Request/Response protocols and RTT

Redis is a TCP server using the client-server model and what is called a Request/Response protocol.

This means that usually a request is accomplished with the following steps:

So for instance a four commands sequence is something like this:

Clients and Servers are connected via a networking link. Such a link can be very fast (a loopback interface) or very slow (a connection established over the Internet with many hops between the two hosts). Whatever the network latency is, there is a time for the packets to travel from the client to the server, and back from the server to the client to carry the reply.

This time is called RTT (Round Trip Time). It is very easy to see how this can affect the performances when a client needs to perform many requests in a row (for instance adding many elements to the same list, or populating a database with many keys). For instance if the RTT time is 250 milliseconds (in the case of a very slow link over the Internet), even if the server is able to process 100k requests per second, we'll be able to process at max four requests per second.

If the interface used is a loopback interface, the RTT is much shorter (for instance my host reports 0,044 milliseconds pinging, but it is still a lot if you need to perform many writes in a row.

Fortunately there is a way to improve this use case.

Redis Pipelining

A Request/Response server can be implemented so that it is able to process new requests even if the client didn't already read the old responses. This way it is possible to send multiple commands to the server without waiting for the replies at all, and finally read the replies in a single step.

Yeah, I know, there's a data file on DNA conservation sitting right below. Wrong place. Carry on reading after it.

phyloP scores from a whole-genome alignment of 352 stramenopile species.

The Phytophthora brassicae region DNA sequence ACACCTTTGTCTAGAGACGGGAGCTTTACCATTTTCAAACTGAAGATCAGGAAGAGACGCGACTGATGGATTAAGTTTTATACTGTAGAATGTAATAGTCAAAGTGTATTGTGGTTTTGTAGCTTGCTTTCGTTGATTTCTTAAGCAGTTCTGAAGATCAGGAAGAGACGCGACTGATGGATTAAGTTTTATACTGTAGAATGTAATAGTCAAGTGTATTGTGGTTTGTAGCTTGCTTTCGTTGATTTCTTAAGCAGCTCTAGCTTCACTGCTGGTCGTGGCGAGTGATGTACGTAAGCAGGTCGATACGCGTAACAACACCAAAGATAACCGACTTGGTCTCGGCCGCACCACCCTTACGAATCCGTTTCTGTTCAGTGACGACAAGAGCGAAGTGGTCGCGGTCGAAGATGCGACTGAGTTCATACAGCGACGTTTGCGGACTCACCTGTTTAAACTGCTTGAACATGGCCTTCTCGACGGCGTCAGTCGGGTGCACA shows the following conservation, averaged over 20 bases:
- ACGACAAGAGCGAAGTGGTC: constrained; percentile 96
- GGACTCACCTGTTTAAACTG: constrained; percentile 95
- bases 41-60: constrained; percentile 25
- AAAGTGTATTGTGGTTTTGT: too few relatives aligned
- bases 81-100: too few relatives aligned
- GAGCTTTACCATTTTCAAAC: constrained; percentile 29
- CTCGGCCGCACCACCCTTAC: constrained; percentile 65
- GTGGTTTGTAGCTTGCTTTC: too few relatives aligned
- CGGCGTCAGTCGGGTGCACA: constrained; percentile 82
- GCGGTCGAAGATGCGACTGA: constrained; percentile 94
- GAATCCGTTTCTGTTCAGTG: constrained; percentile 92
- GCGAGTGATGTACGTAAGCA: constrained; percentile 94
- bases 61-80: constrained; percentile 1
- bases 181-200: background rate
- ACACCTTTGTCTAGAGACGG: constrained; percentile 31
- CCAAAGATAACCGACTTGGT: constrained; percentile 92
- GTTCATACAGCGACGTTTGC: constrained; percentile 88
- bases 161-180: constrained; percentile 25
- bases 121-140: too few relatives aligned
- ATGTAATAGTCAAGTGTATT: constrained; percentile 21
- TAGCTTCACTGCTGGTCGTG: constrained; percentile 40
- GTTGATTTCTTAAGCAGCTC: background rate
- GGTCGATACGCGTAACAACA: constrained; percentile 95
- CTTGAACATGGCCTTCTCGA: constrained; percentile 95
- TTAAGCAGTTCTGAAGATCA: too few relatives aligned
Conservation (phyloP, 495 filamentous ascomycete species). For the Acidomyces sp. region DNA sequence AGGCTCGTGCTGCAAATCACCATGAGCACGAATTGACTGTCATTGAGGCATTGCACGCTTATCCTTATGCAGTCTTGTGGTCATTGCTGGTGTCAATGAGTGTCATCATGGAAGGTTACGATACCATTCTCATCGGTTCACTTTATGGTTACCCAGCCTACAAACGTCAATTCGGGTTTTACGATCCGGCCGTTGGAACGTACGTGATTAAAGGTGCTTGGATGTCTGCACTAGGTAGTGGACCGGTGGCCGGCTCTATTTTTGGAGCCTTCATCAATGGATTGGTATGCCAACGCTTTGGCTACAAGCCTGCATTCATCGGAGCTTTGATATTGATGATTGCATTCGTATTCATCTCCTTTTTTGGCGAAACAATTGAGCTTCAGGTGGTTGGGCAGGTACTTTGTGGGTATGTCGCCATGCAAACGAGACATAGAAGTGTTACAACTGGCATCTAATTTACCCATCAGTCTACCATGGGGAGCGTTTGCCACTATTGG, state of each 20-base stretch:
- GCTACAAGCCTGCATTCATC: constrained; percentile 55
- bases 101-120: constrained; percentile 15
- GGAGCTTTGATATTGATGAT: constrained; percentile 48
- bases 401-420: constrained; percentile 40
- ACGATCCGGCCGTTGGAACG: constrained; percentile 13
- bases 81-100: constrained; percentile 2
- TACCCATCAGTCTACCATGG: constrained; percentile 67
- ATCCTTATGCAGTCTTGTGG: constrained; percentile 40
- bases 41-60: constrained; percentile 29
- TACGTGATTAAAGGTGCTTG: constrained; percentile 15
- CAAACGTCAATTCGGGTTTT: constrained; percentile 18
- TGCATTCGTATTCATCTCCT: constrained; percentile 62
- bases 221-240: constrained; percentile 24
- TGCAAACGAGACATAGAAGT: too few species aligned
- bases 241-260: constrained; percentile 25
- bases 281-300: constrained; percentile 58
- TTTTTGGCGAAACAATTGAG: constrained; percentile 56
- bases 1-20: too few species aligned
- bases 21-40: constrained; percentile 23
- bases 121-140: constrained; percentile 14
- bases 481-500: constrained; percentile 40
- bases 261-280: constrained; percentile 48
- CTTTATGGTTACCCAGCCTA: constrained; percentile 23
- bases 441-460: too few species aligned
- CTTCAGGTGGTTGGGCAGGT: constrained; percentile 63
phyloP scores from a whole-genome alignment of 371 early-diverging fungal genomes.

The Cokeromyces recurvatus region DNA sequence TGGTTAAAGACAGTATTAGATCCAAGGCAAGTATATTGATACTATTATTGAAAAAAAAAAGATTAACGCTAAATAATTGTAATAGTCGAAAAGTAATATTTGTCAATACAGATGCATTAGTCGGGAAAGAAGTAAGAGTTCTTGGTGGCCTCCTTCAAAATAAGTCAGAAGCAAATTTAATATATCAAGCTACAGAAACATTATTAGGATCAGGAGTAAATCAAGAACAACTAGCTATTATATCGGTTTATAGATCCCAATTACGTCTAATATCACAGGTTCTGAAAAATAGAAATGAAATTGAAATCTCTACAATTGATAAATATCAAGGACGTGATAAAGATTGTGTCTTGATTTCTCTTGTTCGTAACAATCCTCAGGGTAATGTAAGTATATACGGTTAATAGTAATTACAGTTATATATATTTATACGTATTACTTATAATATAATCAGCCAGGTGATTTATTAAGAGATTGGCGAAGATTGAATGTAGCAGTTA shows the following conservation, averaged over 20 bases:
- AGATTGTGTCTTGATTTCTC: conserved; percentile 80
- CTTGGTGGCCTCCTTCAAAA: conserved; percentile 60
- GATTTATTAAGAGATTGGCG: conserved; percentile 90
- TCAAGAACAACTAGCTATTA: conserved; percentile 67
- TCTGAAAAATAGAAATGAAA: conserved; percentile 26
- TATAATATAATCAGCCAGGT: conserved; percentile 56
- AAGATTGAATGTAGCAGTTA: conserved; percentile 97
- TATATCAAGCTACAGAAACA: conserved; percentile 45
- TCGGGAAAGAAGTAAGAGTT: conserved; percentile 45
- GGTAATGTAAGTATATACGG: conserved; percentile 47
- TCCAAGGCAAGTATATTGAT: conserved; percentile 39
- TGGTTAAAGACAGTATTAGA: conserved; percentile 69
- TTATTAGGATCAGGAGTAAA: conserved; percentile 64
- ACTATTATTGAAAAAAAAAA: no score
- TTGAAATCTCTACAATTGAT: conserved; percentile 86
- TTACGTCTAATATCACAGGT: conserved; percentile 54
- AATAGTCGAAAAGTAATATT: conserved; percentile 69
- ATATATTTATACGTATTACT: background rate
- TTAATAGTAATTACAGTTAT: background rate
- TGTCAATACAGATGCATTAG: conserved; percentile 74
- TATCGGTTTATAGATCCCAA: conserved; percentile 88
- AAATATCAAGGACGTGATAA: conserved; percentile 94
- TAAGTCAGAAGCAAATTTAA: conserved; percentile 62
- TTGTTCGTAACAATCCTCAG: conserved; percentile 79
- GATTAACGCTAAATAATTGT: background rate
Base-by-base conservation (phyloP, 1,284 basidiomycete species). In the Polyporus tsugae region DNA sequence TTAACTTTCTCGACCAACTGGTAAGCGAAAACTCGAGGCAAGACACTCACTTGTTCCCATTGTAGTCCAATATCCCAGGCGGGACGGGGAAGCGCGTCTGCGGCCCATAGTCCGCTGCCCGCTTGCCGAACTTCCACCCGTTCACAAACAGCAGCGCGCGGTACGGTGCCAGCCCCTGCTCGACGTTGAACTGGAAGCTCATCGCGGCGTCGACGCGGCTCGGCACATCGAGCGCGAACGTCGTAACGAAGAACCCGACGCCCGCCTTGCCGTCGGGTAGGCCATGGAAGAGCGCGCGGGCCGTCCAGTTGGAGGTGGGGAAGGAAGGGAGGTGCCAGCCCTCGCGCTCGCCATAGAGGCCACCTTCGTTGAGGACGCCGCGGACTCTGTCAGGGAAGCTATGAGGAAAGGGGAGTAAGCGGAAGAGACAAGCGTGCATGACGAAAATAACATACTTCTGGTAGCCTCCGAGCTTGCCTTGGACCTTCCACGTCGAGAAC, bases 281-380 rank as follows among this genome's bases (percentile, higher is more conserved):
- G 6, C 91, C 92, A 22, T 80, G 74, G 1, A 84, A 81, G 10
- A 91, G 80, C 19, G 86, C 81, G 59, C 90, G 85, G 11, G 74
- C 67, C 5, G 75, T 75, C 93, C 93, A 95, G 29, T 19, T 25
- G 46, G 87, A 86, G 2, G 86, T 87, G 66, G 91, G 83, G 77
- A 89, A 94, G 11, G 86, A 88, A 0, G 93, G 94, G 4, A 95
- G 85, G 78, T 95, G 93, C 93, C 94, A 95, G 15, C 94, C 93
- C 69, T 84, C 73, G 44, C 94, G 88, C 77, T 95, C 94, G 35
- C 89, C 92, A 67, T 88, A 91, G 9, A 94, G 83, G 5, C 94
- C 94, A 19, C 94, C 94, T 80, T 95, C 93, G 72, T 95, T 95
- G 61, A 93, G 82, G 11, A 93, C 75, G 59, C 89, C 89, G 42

This is called pipelining, and is a technique widely in use since many decades. For instance many POP3 protocol implementations already supported this feature, dramatically speeding up the process of downloading new emails from the server.

Redis supports pipelining since the very early days, so whatever version you are running, you can use pipelining with Redis. This is an example using the raw netcat utility:

$ (printf "PING\r\nPING\r\nPING\r\n"; sleep 1) | nc localhost 6379

This time we are not paying the cost of RTT for every call, but just one time for the three commands.

To be very explicit, with pipelining the order of operations of our very first example will be the following:

IMPORTANT NOTE: While the client sends commands using pipelining, the server will be forced to queue the replies, using memory. So if you need to send a lot of commands with pipelining, it is better to send them as batches having a reasonable number, for instance 10k commands, read the replies, and then send another 10k commands again, and so forth. The speed will be nearly the same, but the additional memory used will be at max the amount needed to queue the replies for this 10k commands.

Some benchmark

In the following benchmark we'll use the Redis Ruby client, supporting pipelining, to test the speed improvement due to pipelining:

require 'rubygems'
require 'redis'

def bench(descr)
    start =
    puts "#{descr} #{} seconds"

def without_pipelining
    r =
    10000.times {

def with_pipelining
    r =
    r.pipelined {
        10000.times {

bench("without pipelining") {
bench("with pipelining") {

Running the above simple script will provide the following figures in my Mac OS X system, running over the loopback interface, where pipelining will provide the smallest improvement as the RTT is already pretty low:

without pipelining 1.185238 seconds
with pipelining 0.250783 seconds

As you can see, using pipelining, we improved the transfer by a factor of five.

Pipelining VS Scripting

Using Redis scripting (available in Redis version 2.6 or greater) a number of use cases for pipelining can be addressed more efficiently using scripts that perform a lot of the work needed at the server side. A big advantage of scripting is that it is able to both read and write data with minimal latency, making operations like read, compute, write very fast (pipelining can't help in this scenario since the client needs the reply of the read command before it can call the write command).

Sometimes the application may also want to send EVAL or EVALSHA commands in a pipeline. This is entirely possible and Redis explicitly supports it with the SCRIPT LOAD command (it guarantees that EVALSHA can be called without the risk of failing).